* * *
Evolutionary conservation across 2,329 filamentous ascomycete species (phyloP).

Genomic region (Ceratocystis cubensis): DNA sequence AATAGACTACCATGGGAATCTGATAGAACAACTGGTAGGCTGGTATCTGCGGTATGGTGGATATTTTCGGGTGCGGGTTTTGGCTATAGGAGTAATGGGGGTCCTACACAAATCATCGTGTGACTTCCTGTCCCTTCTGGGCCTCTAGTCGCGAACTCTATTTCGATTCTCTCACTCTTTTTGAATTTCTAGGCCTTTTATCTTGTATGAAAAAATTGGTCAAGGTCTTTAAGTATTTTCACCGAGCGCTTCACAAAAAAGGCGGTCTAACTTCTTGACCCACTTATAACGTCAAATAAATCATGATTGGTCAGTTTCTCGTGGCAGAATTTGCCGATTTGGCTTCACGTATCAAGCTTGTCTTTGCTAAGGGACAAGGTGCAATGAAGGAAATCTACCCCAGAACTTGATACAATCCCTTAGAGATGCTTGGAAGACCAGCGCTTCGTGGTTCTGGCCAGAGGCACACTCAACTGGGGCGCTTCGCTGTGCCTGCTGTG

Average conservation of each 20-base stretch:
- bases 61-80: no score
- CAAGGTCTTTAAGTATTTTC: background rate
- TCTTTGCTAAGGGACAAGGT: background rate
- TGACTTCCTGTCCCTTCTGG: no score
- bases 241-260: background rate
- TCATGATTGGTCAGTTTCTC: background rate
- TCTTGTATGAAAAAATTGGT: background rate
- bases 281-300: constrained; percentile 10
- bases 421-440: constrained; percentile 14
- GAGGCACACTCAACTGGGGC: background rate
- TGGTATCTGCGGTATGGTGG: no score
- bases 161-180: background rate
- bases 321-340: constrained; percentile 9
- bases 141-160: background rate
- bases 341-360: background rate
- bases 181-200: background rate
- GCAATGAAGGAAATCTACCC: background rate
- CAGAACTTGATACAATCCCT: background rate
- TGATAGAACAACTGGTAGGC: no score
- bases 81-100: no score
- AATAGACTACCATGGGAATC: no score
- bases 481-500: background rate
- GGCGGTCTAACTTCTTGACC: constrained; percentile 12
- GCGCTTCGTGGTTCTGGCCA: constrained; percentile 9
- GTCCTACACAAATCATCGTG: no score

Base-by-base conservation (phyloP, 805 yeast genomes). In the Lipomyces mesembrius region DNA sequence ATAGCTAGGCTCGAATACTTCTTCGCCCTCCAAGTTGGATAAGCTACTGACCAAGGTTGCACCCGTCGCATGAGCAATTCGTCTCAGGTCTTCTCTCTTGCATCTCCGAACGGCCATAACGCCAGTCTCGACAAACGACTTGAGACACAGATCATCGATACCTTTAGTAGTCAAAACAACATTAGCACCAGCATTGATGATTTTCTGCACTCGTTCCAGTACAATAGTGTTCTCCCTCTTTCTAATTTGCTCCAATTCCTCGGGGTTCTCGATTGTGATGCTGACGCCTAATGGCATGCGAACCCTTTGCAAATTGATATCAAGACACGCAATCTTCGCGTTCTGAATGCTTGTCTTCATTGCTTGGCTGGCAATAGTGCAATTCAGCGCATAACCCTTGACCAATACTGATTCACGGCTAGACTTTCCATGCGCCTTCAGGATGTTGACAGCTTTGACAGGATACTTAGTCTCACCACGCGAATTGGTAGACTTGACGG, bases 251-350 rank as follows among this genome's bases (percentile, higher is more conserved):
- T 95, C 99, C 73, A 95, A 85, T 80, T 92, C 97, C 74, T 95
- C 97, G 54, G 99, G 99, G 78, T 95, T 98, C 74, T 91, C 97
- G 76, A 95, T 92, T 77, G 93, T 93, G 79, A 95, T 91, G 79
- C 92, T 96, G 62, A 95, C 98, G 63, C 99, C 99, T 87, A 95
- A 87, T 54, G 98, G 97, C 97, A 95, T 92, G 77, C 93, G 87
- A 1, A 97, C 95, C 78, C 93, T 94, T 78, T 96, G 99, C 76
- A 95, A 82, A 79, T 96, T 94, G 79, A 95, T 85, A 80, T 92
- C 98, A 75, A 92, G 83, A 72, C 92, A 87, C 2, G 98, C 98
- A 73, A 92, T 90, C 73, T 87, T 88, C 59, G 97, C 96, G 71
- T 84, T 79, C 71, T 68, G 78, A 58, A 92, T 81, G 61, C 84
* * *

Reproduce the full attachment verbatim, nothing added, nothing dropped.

Evolutionary conservation across 2,329 filamentous ascomycete species (phyloP).

Genomic region (Ceratocystis cubensis): DNA sequence AATAGACTACCATGGGAATCTGATAGAACAACTGGTAGGCTGGTATCTGCGGTATGGTGGATATTTTCGGGTGCGGGTTTTGGCTATAGGAGTAATGGGGGTCCTACACAAATCATCGTGTGACTTCCTGTCCCTTCTGGGCCTCTAGTCGCGAACTCTATTTCGATTCTCTCACTCTTTTTGAATTTCTAGGCCTTTTATCTTGTATGAAAAAATTGGTCAAGGTCTTTAAGTATTTTCACCGAGCGCTTCACAAAAAAGGCGGTCTAACTTCTTGACCCACTTATAACGTCAAATAAATCATGATTGGTCAGTTTCTCGTGGCAGAATTTGCCGATTTGGCTTCACGTATCAAGCTTGTCTTTGCTAAGGGACAAGGTGCAATGAAGGAAATCTACCCCAGAACTTGATACAATCCCTTAGAGATGCTTGGAAGACCAGCGCTTCGTGGTTCTGGCCAGAGGCACACTCAACTGGGGCGCTTCGCTGTGCCTGCTGTG

Average conservation of each 20-base stretch:
- bases 61-80: no score
- CAAGGTCTTTAAGTATTTTC: background rate
- TCTTTGCTAAGGGACAAGGT: background rate
- TGACTTCCTGTCCCTTCTGG: no score
- bases 241-260: background rate
- TCATGATTGGTCAGTTTCTC: background rate
- TCTTGTATGAAAAAATTGGT: background rate
- bases 281-300: constrained; percentile 10
- bases 421-440: constrained; percentile 14
- GAGGCACACTCAACTGGGGC: background rate
- TGGTATCTGCGGTATGGTGG: no score
- bases 161-180: background rate
- bases 321-340: constrained; percentile 9
- bases 141-160: background rate
- bases 341-360: background rate
- bases 181-200: background rate
- GCAATGAAGGAAATCTACCC: background rate
- CAGAACTTGATACAATCCCT: background rate
- TGATAGAACAACTGGTAGGC: no score
- bases 81-100: no score
- AATAGACTACCATGGGAATC: no score
- bases 481-500: background rate
- GGCGGTCTAACTTCTTGACC: constrained; percentile 12
- GCGCTTCGTGGTTCTGGCCA: constrained; percentile 9
- GTCCTACACAAATCATCGTG: no score

Base-by-base conservation (phyloP, 805 yeast genomes). In the Lipomyces mesembrius region DNA sequence ATAGCTAGGCTCGAATACTTCTTCGCCCTCCAAGTTGGATAAGCTACTGACCAAGGTTGCACCCGTCGCATGAGCAATTCGTCTCAGGTCTTCTCTCTTGCATCTCCGAACGGCCATAACGCCAGTCTCGACAAACGACTTGAGACACAGATCATCGATACCTTTAGTAGTCAAAACAACATTAGCACCAGCATTGATGATTTTCTGCACTCGTTCCAGTACAATAGTGTTCTCCCTCTTTCTAATTTGCTCCAATTCCTCGGGGTTCTCGATTGTGATGCTGACGCCTAATGGCATGCGAACCCTTTGCAAATTGATATCAAGACACGCAATCTTCGCGTTCTGAATGCTTGTCTTCATTGCTTGGCTGGCAATAGTGCAATTCAGCGCATAACCCTTGACCAATACTGATTCACGGCTAGACTTTCCATGCGCCTTCAGGATGTTGACAGCTTTGACAGGATACTTAGTCTCACCACGCGAATTGGTAGACTTGACGG, bases 251-350 rank as follows among this genome's bases (percentile, higher is more conserved):
- T 95, C 99, C 73, A 95, A 85, T 80, T 92, C 97, C 74, T 95
- C 97, G 54, G 99, G 99, G 78, T 95, T 98, C 74, T 91, C 97
- G 76, A 95, T 92, T 77, G 93, T 93, G 79, A 95, T 91, G 79
- C 92, T 96, G 62, A 95, C 98, G 63, C 99, C 99, T 87, A 95
- A 87, T 54, G 98, G 97, C 97, A 95, T 92, G 77, C 93, G 87
- A 1, A 97, C 95, C 78, C 93, T 94, T 78, T 96, G 99, C 76
- A 95, A 82, A 79, T 96, T 94, G 79, A 95, T 85, A 80, T 92
- C 98, A 75, A 92, G 83, A 72, C 92, A 87, C 2, G 98, C 98
- A 73, A 92, T 90, C 73, T 87, T 88, C 59, G 97, C 96, G 71
- T 84, T 79, C 71, T 68, G 78, A 58, A 92, T 81, G 61, C 84